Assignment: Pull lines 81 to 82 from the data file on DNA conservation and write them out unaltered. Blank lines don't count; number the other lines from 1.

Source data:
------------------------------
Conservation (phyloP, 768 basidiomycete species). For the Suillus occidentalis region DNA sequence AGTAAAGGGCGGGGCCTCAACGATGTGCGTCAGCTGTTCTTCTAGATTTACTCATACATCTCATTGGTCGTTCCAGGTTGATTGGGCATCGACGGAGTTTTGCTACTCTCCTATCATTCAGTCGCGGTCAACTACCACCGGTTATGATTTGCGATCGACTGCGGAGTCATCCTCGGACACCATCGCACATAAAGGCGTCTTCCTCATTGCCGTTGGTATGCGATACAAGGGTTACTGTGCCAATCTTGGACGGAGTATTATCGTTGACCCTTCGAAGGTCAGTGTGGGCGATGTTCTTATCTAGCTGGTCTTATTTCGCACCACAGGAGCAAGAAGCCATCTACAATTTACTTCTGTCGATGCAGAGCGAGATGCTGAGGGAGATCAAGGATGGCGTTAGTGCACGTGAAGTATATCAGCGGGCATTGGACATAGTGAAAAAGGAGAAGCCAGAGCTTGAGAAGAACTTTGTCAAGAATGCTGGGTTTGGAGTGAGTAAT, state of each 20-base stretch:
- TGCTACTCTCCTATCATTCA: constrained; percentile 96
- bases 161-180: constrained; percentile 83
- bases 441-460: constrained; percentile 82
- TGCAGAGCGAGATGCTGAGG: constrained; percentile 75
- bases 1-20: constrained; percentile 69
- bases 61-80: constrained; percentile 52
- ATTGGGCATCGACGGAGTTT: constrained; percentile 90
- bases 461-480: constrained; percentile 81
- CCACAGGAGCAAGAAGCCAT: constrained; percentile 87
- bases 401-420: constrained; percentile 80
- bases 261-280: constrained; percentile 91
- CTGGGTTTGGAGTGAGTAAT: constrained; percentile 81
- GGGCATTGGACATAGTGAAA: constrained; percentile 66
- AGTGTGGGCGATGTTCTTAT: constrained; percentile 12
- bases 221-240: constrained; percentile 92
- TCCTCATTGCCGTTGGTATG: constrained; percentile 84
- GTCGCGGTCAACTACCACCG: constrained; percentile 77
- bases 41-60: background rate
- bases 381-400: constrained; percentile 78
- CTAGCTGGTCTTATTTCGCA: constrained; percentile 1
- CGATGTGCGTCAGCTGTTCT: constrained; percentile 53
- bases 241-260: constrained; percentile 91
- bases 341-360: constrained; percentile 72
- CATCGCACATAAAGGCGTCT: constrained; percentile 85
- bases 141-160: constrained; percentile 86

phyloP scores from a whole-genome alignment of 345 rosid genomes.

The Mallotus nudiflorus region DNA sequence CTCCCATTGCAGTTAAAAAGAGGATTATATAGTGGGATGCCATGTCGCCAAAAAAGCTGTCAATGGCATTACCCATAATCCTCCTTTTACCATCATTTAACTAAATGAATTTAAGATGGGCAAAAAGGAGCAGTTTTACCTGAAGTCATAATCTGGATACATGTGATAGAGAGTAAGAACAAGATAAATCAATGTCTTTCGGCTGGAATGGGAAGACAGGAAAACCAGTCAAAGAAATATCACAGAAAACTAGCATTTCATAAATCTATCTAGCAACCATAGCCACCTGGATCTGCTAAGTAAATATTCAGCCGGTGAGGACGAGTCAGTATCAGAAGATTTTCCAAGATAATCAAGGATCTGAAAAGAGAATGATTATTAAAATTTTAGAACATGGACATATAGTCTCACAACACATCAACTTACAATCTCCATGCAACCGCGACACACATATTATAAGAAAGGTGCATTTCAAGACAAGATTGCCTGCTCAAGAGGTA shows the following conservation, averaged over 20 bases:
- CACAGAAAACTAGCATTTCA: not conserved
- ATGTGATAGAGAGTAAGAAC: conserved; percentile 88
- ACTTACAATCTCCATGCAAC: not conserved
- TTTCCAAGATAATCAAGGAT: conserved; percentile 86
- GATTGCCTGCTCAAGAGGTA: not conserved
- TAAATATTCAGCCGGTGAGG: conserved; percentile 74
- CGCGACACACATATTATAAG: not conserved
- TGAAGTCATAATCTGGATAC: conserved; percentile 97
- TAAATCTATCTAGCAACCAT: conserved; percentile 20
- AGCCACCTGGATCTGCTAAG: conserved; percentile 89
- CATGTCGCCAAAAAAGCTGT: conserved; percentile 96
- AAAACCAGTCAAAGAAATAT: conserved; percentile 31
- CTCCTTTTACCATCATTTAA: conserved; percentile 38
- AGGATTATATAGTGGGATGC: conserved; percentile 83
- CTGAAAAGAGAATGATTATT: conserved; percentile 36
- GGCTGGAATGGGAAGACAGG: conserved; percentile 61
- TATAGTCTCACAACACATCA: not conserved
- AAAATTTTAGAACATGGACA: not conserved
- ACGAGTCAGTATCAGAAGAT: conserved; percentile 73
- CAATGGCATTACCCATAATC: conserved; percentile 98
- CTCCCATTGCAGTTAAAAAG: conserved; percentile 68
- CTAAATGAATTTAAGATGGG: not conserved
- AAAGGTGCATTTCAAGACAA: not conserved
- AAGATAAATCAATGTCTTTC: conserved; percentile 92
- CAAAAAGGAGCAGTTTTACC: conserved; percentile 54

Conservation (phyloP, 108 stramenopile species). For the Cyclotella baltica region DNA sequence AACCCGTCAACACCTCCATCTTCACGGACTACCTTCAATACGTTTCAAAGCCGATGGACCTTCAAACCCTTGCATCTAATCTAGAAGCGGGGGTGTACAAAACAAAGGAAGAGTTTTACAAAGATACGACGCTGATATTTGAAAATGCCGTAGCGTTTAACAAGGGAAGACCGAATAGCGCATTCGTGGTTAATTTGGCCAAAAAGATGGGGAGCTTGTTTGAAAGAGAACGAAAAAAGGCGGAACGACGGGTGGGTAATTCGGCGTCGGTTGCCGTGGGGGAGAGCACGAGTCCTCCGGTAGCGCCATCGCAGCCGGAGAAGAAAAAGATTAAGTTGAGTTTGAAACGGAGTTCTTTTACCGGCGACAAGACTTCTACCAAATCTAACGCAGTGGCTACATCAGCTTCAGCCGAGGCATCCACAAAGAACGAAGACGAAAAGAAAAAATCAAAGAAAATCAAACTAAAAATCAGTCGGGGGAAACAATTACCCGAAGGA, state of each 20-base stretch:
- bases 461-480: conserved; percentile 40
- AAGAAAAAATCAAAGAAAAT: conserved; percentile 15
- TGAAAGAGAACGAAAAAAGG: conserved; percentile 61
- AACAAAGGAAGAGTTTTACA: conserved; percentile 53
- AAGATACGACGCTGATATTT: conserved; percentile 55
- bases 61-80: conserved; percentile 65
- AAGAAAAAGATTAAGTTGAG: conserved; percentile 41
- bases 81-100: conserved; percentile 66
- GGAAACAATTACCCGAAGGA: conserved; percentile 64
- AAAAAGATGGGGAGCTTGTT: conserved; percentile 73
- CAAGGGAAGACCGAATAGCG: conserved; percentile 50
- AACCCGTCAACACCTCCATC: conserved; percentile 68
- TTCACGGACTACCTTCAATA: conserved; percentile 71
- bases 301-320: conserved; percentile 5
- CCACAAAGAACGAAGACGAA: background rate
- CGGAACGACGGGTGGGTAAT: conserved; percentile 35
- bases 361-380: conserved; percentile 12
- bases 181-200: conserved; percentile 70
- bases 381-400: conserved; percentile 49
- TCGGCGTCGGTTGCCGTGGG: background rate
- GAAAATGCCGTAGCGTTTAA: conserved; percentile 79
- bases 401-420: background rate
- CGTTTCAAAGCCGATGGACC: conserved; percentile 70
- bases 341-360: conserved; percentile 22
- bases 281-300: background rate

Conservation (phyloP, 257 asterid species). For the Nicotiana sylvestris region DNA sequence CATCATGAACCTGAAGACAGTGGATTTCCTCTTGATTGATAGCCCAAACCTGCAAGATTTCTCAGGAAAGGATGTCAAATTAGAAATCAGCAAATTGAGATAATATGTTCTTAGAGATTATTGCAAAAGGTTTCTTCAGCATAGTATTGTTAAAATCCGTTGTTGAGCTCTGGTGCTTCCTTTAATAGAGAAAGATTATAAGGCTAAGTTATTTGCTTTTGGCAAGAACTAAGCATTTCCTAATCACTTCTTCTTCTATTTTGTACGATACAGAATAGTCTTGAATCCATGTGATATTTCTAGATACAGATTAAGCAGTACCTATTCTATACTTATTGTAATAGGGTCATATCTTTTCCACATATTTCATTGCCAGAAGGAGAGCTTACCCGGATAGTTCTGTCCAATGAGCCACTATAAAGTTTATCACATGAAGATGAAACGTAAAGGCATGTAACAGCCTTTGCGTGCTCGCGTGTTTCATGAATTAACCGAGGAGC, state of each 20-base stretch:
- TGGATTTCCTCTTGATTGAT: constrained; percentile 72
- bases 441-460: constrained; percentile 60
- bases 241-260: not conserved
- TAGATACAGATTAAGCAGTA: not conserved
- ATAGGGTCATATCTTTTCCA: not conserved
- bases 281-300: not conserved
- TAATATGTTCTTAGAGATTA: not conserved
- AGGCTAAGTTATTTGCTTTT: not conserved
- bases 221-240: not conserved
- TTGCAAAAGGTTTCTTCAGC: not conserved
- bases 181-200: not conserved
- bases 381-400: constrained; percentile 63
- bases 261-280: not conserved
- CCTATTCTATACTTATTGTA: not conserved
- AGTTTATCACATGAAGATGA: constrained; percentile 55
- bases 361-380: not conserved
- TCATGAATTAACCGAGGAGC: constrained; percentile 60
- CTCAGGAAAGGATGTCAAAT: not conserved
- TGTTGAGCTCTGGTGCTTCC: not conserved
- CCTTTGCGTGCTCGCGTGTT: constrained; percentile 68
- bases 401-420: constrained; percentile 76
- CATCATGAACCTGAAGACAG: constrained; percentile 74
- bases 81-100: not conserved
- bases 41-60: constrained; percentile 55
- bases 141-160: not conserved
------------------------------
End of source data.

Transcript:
- TGGATTTCCTCTTGATTGAT: constrained; percentile 72
- bases 441-460: constrained; percentile 60